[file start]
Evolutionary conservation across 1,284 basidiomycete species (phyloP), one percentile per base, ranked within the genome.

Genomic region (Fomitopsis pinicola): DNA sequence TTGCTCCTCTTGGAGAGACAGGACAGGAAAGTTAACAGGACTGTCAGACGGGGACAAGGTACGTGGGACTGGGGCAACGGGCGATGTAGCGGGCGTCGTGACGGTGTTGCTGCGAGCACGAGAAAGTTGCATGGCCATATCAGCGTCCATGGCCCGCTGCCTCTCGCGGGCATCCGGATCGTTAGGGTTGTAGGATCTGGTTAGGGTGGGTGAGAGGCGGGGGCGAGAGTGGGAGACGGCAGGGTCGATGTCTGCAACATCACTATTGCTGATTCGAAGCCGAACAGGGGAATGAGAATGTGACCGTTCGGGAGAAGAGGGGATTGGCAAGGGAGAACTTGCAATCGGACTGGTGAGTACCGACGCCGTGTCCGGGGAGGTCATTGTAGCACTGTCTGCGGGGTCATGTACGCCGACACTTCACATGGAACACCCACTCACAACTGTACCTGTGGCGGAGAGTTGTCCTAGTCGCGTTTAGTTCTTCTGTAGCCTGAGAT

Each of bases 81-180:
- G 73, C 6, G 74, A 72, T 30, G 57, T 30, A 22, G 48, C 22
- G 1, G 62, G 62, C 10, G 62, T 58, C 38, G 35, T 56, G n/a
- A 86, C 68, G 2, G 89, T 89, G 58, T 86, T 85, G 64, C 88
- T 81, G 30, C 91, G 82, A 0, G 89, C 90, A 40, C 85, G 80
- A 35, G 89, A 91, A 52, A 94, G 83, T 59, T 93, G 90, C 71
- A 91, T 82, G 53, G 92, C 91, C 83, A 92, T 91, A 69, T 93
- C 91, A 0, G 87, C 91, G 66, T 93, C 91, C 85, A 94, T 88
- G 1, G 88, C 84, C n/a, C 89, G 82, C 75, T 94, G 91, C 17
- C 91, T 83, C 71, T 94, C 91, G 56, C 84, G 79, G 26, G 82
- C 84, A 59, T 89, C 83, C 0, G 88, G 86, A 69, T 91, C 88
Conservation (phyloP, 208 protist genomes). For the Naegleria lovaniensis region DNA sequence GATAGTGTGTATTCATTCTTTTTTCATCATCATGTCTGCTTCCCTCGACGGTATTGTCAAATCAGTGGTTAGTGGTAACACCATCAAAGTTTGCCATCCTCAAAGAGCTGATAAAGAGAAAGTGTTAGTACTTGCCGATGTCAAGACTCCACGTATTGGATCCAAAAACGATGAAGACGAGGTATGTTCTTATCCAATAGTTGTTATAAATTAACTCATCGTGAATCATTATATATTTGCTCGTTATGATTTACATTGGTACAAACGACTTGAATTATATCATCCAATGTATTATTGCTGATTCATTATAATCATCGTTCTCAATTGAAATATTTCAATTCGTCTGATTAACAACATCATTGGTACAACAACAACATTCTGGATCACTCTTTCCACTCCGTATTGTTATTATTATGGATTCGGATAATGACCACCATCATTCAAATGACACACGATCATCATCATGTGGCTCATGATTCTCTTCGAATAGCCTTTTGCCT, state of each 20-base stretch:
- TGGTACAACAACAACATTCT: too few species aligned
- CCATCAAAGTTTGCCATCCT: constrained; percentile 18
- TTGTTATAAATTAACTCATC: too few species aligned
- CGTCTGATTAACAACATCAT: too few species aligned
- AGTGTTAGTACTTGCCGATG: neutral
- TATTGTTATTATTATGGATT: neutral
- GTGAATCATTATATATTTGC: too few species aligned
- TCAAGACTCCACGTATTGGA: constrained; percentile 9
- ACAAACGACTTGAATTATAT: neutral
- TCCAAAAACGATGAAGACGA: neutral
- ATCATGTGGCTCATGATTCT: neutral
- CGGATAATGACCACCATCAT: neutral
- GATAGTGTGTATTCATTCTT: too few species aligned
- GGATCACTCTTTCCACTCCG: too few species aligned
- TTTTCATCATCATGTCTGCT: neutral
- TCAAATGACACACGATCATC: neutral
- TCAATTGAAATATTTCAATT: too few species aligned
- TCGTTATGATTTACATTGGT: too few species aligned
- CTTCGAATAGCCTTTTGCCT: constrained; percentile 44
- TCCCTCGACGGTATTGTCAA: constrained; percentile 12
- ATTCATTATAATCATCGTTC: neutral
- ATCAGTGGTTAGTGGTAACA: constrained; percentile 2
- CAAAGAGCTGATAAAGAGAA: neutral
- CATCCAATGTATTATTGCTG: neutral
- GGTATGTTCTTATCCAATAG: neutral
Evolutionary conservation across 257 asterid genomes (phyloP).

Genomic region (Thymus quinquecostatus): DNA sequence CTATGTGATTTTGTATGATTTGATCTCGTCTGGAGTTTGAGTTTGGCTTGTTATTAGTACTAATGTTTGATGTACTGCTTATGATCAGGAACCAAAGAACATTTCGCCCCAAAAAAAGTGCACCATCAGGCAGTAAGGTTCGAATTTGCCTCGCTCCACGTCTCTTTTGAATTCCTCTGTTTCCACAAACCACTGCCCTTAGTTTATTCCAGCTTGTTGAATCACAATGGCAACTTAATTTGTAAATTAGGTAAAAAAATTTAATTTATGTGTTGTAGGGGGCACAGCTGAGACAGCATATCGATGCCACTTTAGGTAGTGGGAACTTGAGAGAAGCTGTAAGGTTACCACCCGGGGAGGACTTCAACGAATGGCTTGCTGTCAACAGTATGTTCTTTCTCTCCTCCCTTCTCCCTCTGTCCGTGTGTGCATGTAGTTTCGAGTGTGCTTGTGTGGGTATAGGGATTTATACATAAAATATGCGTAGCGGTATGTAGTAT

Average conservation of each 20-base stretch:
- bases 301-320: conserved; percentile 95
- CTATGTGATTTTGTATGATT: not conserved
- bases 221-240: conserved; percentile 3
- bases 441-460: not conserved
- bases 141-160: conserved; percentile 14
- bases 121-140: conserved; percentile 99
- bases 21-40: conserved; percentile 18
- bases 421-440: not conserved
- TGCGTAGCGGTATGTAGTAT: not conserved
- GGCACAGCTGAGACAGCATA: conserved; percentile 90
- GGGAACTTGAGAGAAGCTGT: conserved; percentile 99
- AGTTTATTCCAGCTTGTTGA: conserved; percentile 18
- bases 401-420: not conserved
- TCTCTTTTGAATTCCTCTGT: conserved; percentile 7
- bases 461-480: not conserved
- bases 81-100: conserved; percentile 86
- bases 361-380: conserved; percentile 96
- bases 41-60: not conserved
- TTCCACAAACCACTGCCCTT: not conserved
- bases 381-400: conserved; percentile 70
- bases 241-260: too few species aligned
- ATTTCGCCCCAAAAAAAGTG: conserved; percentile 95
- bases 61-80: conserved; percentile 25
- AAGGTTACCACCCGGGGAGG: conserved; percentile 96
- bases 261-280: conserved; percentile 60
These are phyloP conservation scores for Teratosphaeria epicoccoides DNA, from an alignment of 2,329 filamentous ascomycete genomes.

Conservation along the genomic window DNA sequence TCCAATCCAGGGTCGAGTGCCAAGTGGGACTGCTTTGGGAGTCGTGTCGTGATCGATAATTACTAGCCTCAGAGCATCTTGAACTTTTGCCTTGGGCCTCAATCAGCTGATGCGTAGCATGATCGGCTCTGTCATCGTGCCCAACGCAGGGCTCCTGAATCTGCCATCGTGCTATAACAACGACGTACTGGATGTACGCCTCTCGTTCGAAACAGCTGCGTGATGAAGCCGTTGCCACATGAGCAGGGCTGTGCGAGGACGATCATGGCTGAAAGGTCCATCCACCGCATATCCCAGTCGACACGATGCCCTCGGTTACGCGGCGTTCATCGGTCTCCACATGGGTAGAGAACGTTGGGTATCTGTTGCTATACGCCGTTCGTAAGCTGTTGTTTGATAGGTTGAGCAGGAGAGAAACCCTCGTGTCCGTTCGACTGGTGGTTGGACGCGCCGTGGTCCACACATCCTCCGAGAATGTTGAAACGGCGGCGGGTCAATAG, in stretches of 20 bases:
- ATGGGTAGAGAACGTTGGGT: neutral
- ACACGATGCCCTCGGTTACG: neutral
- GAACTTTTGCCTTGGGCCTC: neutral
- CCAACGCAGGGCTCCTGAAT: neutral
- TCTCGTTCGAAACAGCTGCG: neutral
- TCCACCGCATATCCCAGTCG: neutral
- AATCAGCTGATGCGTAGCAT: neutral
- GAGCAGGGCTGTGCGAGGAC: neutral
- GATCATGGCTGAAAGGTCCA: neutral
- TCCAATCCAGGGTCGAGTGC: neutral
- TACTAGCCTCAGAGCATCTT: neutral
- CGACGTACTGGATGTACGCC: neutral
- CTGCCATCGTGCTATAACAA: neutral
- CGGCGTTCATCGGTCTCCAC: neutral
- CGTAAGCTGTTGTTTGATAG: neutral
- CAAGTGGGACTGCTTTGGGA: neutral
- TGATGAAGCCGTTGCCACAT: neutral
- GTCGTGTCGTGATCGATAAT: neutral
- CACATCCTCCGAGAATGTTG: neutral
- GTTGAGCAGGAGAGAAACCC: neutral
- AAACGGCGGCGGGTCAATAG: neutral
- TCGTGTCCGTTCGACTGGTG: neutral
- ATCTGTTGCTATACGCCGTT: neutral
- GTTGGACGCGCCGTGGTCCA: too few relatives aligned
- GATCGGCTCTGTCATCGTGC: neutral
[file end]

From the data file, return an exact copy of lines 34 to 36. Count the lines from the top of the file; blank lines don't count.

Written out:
- TCCCTCGACGGTATTGTCAA: constrained; percentile 12
- ATTCATTATAATCATCGTTC: neutral
- ATCAGTGGTTAGTGGTAACA: constrained; percentile 2